EU Regulation (EC) No 1013/2006 aims at “strengthening, simplifying and specifying the procedures for controlling waste shipments to improve environmental protection”.[2] It also seeks to include into Community legislation the provisions of the Basel Convention as well as the revision of the OECD Council Decision C(2001)107/FINAL on the Control of Transboundary Movements of Wastes Destined for Recovery Operations, which was adopted by the OECD in 2001.[3] The regulation concerns almost all types of waste that is shipped, however, it does not refer to radioactive waste and a few others, “insofar as they are subject to separate control regimes.”[4] Under this regulation, the persons involved in shipments of waste must ensure that the waste is handled in an environmentally sound manner – which applies concerning the shipment process as well as the recovery or disposal of the waste.[5] In addition, it is required that the relevant authorities of all the countries concerned by the shipment are given notification of the shipment and give their consent prior to the shipment being carried out.[6] However, according to some estimates, the overall non-compliance rate with the Regulation could be as high as 25%, and in order to “strengthen Member States’ inspection systems, the Regulation was amended in 2014 through Regulation (EU) No 660/2014 of May 2014”.[7]

Shipment of Chemicals

Council Regulation (EEC) No 2455/92 concerning the export and import of certain dangerous chemicals, “establishes a common system of notification and information for exports to third countries of chemicals which are banned or severely restricted in the Community on account of their effects on human health and the environment”.[8] The Regulation furthermore implements the UNEP/FAO Prior Informed Consent (PIC) procedure and makes it mandatory for EU Member States.[9] This Regulation has been repealed by Regulation (EC) No 304/2003 of the European Parliament and of the Council of 28 January 2003 concerning the export and import of dangerous chemicals.

[1] “Shipments of waste”, Europa, accessed January 14, 2014, (hereinafter “Shipments of waste”).

[2] Ibid.

[3] Ibid.

[4] Ibid.

[5] Shipments of waste.

[6] Ibid.

[7] Waste shipments, European Commission, accessed January 13, 2015,

[8] “Guide to the Approximation of European Union Environmental Legislation”, DG Environment, accessed January 14, 2014,

[9] Ibid.

Featured EU Institutions

Featured EU Initiatives

Featured EU Instruments

  • EU Regulation 1013/2006

    Regulation (EC) No 1013/2006 of the European Parliament and of the Council of 14 June 2006 on shipments of waste
  • WEEE (Recast) Directive

    Directive 2012/19/EU of the European Parliament and of the Council of 4 July 2012 on waste electrical and electronic equipment
  • EU Regulation 304/2003

    EU Regulation (EC) No 304/2003 of the European Parliament and of the Council of 28 January 2003 concerning the export and import of dangerous chemicals (Text with EEA relevance)
  • EU Environmental Liability Directive

    EU Directive 2004/35/EC of the European Parliament and of the Council of 21 April 2004 on environmental liability with regard to the prevention and remedying of environmental damage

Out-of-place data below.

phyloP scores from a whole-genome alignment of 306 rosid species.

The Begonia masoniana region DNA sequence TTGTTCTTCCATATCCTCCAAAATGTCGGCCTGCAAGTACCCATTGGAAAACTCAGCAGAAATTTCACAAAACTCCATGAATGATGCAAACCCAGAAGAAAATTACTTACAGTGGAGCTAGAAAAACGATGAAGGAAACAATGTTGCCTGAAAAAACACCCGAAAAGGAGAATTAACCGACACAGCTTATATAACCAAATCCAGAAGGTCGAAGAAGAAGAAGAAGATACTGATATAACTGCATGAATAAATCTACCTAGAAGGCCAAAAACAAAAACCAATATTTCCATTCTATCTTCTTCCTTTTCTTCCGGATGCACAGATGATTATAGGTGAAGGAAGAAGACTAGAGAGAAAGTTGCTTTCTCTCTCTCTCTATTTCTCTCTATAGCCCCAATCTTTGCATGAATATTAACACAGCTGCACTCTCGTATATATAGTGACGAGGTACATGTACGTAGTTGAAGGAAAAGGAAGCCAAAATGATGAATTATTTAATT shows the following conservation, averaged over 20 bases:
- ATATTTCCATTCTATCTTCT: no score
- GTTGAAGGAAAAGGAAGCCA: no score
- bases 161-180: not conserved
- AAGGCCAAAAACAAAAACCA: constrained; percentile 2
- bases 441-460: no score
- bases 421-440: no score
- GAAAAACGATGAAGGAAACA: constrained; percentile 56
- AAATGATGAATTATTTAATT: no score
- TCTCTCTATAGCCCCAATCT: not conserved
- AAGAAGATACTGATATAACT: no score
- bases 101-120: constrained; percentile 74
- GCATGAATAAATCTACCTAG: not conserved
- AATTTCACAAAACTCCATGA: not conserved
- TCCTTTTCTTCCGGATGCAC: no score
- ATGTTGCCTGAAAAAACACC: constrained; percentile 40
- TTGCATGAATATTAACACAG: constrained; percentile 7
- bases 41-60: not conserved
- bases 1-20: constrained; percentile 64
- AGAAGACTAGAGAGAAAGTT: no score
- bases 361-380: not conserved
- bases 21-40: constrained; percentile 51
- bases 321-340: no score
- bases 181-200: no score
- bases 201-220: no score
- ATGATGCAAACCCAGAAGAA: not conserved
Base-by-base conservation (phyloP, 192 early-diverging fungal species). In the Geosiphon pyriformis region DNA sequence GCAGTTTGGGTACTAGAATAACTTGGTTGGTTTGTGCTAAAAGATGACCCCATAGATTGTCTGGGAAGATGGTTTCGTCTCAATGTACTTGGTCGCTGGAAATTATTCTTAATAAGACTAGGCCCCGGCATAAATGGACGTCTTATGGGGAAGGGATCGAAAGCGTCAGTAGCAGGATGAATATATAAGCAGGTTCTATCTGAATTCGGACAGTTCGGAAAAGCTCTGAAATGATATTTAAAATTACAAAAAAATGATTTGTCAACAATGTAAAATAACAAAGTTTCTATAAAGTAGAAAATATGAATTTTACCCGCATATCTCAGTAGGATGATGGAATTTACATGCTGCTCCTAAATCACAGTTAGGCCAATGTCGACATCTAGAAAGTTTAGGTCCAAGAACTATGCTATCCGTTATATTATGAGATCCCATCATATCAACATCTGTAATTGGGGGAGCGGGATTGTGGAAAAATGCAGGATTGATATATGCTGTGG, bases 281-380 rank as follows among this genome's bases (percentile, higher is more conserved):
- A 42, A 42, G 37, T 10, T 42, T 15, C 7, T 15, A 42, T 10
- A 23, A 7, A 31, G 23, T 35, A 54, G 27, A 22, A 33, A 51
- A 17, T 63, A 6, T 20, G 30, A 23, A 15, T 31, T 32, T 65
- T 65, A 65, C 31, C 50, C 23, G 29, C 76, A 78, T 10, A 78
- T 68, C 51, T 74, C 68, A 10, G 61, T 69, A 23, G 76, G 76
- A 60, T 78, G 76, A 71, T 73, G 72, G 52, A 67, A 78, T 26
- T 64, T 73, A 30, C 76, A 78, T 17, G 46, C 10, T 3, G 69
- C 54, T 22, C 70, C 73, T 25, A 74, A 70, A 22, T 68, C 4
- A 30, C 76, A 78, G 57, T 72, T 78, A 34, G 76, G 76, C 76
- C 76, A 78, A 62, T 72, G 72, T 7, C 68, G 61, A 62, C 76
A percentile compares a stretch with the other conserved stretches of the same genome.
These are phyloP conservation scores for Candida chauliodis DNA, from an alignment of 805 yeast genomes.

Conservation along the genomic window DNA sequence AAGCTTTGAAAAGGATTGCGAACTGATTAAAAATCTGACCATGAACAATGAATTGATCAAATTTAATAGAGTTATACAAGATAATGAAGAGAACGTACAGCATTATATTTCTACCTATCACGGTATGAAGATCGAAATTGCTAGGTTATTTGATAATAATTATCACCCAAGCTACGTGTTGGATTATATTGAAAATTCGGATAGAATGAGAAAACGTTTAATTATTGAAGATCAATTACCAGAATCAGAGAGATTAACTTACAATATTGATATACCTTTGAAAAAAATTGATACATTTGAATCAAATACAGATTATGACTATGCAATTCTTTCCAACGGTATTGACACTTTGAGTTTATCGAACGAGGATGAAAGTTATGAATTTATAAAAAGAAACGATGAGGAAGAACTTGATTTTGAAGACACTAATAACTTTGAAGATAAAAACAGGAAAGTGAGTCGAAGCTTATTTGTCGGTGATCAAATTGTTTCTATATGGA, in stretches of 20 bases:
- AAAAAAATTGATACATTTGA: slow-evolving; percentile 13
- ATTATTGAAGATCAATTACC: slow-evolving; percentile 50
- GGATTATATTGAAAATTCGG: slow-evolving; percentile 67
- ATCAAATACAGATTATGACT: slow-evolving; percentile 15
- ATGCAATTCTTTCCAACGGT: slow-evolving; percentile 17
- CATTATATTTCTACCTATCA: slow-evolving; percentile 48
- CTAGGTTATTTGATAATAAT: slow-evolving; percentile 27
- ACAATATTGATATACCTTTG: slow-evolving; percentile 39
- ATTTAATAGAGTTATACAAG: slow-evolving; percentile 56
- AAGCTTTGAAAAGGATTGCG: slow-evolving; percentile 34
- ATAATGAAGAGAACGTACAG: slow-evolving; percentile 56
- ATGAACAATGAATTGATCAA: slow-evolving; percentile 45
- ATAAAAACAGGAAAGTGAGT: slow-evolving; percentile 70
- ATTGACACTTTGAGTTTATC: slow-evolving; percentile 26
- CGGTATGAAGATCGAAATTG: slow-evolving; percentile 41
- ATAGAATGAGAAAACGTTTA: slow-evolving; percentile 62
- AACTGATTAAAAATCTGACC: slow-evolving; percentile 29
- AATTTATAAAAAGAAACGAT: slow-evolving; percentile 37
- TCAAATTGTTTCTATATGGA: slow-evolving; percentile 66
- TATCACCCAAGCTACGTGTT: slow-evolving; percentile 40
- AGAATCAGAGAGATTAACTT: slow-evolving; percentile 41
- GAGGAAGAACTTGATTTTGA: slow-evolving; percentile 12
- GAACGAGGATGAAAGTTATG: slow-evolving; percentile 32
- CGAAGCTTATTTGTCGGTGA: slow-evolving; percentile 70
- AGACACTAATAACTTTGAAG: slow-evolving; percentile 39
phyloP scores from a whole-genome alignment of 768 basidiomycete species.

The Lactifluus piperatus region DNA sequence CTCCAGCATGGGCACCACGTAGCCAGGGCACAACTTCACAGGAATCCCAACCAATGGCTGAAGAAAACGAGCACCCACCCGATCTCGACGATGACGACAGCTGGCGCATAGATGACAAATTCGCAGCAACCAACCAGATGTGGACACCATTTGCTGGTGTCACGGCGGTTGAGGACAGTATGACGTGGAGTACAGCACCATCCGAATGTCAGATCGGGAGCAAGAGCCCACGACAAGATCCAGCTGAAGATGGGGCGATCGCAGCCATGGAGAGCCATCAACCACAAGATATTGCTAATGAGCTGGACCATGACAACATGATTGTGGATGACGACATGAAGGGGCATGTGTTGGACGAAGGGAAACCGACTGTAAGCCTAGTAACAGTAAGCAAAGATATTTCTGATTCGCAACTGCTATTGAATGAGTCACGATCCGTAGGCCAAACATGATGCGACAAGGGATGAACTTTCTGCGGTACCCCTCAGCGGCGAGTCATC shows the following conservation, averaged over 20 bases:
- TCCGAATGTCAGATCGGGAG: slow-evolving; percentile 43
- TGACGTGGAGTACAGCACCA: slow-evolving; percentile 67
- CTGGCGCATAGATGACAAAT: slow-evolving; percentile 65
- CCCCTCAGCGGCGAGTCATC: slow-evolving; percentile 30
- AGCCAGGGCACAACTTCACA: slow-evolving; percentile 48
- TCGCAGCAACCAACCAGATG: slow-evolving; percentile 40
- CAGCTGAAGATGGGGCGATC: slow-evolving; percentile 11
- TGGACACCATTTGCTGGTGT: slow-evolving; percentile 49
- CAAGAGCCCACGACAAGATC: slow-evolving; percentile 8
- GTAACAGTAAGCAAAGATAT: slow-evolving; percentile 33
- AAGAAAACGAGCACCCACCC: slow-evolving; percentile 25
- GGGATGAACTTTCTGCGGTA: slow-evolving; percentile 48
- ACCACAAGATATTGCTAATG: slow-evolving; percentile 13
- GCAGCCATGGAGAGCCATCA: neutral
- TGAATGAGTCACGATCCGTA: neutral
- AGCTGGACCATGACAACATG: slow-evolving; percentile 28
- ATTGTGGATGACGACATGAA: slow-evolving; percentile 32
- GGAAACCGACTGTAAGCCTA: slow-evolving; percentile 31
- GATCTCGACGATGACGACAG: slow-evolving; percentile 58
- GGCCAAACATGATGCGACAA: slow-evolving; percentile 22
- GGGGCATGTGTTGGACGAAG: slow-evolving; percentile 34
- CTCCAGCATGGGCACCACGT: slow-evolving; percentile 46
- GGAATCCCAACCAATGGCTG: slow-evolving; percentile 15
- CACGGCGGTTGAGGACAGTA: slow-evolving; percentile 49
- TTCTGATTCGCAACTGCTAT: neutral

Role of Earth Observation

General conclusions from the Institute for Environmental Security workshop on “Satellite Monitoring for Legal Compliance and Enforcement on Environmental Law” (The Hague, April 2010) included the following:

  • Remote sensing can identify waste dumps and satellite imagery can be used to track the illegal transfer of waste;
  • Satellite data has a high potential for waste tracking (with GPS) and landfill monitoring – use depends on case and country to start investigations;
  • Satellites could support Interpol E-waste crime group for positioning, tracing and tracking;
  • While there are limitations to the use of satellite data to monitor moving objects like ships, elements of GPS, GLONASS or Galileo systems are relevant; and
  • There is a need for the ESA and others to work together to move the initiative to tracking position, direction and speed of shipments of hazardous waste, where legal privacy issues also have to be made clear as it depends on the purpose of the use of the data.

According to one of the leading experts in this field, Ray Purdy, of the Faculty of Laws, University College London (UCL), research has “found that many environmental laws could actually be monitored to some degree by satellite earth observation. Environmental laws in sectors including waste, water, dangerous substances, air pollution and climate change, and land and nature protection could in some circumstances be monitored this way. However, its potential as a monitoring tool should not be over stated.[1]

[1] Ray Purdy, "Treaty Verification and Law Enforcement Through Satellite Earth Observation: Emerging Legal Issues with Satellite Earth Observation" in Current Legal Issues for Satellite Earth Observation: Treaty Verification and Law Enforcement through Satellite Earth Observation, from the European Space Policy Institute (ESPI) conference on Current Legal Issues for Satellite Earth Observation in April 2011, ESPI, Report 25, Vienna, August 2010. See also R. PURDY, "Using Earth Observation Technologies for Better Regulatory Compliance and Enforcement of Environmental Laws", Journal of Environmental Law 22:1, Oxford University Press, 2009, published on-line with permission at